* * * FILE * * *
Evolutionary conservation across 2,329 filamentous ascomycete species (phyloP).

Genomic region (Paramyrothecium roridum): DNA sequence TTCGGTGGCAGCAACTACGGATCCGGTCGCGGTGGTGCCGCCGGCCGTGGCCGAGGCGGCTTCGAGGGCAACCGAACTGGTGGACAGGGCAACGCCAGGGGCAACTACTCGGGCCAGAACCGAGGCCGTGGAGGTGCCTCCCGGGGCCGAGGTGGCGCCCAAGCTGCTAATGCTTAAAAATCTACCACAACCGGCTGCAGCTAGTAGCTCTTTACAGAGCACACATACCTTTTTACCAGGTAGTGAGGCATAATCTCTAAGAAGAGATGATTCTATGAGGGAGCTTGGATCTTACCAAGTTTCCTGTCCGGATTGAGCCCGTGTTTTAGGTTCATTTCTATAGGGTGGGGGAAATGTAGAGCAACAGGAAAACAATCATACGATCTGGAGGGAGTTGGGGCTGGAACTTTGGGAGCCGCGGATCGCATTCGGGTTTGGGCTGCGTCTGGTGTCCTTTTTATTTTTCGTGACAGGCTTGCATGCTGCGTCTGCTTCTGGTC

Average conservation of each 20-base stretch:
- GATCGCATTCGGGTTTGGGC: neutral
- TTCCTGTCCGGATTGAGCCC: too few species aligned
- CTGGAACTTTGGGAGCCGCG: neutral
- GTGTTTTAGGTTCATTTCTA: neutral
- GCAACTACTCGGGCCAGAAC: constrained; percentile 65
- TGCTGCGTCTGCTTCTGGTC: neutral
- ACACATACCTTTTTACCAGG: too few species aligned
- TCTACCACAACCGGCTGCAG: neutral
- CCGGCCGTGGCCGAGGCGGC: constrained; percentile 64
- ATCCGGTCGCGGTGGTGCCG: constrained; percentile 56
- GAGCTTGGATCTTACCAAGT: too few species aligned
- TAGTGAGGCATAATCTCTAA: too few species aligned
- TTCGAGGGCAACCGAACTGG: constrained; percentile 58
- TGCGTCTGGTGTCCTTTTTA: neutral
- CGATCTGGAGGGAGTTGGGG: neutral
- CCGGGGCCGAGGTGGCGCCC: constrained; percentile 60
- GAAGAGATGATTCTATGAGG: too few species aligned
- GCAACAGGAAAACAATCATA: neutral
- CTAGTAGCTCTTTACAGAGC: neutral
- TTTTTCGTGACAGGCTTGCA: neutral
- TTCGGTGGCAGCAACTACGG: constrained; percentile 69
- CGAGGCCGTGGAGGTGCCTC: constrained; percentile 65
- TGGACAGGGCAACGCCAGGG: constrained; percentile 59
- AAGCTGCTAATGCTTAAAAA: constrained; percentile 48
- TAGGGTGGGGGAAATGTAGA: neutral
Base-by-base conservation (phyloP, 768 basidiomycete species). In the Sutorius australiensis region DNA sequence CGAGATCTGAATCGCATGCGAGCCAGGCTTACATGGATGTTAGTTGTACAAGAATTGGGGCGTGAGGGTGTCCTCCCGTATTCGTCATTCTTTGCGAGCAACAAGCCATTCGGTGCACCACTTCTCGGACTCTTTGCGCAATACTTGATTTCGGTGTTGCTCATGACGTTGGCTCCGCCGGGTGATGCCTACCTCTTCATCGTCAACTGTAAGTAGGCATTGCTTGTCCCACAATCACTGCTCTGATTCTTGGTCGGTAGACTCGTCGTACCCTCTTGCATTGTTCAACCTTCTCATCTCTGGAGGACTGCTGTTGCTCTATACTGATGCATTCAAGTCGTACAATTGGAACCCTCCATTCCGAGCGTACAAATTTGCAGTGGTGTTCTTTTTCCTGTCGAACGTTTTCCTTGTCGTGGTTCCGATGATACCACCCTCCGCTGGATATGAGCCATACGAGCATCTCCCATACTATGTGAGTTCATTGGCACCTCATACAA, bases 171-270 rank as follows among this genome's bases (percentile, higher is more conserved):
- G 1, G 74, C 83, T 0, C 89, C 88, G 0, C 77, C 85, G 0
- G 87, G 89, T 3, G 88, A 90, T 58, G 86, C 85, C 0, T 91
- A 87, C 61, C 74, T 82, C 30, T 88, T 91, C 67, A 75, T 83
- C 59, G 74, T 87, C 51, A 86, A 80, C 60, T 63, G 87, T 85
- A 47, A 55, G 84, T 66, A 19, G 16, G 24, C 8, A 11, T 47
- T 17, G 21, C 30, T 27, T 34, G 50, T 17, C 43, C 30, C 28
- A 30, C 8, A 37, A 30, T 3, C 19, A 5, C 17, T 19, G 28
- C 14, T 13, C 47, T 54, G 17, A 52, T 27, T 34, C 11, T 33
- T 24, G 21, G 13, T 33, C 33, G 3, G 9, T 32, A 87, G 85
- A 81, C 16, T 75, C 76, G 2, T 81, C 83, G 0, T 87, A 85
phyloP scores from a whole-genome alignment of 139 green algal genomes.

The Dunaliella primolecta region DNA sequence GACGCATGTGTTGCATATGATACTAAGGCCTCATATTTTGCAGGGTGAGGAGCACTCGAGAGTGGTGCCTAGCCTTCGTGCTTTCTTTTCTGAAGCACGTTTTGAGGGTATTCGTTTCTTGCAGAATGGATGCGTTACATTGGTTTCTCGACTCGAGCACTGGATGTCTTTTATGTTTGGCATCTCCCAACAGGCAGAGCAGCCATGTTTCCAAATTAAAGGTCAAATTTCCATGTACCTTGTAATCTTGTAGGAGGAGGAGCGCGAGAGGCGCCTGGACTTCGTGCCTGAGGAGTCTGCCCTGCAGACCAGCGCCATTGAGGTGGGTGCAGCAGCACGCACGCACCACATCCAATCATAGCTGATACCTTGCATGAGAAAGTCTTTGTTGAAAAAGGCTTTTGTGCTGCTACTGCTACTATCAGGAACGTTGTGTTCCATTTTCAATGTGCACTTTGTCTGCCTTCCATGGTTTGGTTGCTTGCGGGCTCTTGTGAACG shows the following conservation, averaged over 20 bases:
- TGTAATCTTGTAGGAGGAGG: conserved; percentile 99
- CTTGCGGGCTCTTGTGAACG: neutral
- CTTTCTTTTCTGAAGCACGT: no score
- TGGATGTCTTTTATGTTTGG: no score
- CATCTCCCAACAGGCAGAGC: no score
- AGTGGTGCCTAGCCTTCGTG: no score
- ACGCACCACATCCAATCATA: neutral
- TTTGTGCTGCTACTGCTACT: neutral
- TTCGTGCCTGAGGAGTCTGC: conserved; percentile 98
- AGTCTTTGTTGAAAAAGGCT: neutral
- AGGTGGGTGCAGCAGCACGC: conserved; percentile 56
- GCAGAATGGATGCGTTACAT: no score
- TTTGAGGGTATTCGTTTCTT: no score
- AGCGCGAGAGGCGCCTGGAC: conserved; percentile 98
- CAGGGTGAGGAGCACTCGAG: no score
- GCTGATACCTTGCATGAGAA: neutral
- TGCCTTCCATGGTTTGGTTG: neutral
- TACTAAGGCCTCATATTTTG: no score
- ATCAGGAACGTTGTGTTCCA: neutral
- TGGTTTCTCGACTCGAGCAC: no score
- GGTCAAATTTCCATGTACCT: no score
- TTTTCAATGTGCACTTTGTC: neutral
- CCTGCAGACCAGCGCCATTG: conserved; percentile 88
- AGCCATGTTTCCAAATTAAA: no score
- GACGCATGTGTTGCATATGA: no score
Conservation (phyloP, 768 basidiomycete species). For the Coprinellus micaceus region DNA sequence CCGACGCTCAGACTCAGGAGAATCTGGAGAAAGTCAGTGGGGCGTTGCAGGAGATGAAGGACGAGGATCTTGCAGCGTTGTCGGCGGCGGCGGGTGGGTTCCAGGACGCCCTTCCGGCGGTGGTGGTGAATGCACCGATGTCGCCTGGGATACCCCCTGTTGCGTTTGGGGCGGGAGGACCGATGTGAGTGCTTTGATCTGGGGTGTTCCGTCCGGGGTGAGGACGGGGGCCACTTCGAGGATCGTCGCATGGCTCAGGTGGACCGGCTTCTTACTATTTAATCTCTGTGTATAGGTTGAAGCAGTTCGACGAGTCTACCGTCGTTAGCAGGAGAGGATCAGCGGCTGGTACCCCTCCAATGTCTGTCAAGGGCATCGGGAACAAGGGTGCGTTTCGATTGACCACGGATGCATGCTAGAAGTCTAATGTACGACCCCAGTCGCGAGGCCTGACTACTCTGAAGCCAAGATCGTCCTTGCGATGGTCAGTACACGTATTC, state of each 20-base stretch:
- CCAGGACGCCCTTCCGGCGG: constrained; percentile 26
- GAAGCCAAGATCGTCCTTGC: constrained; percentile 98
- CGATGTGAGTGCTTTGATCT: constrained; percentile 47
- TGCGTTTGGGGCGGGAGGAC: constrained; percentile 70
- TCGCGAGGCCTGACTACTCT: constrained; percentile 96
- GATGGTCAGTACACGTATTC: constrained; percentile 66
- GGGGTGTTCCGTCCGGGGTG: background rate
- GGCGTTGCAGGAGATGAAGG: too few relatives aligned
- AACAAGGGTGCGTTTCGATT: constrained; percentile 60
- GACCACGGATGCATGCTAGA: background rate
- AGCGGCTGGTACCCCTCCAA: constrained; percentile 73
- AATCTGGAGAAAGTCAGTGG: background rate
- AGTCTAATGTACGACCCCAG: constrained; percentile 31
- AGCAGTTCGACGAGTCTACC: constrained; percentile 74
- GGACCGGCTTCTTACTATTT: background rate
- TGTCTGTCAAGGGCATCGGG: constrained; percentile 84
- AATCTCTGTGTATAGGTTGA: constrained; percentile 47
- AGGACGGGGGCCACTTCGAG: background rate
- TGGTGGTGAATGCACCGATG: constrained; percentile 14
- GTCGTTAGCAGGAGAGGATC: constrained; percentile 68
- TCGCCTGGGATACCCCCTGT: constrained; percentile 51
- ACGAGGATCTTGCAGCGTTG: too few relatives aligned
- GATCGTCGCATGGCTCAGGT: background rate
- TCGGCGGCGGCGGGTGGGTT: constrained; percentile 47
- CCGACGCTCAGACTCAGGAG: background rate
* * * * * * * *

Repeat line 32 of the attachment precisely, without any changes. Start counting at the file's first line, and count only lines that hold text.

- A 87, C 61, C 74, T 82, C 30, T 88, T 91, C 67, A 75, T 83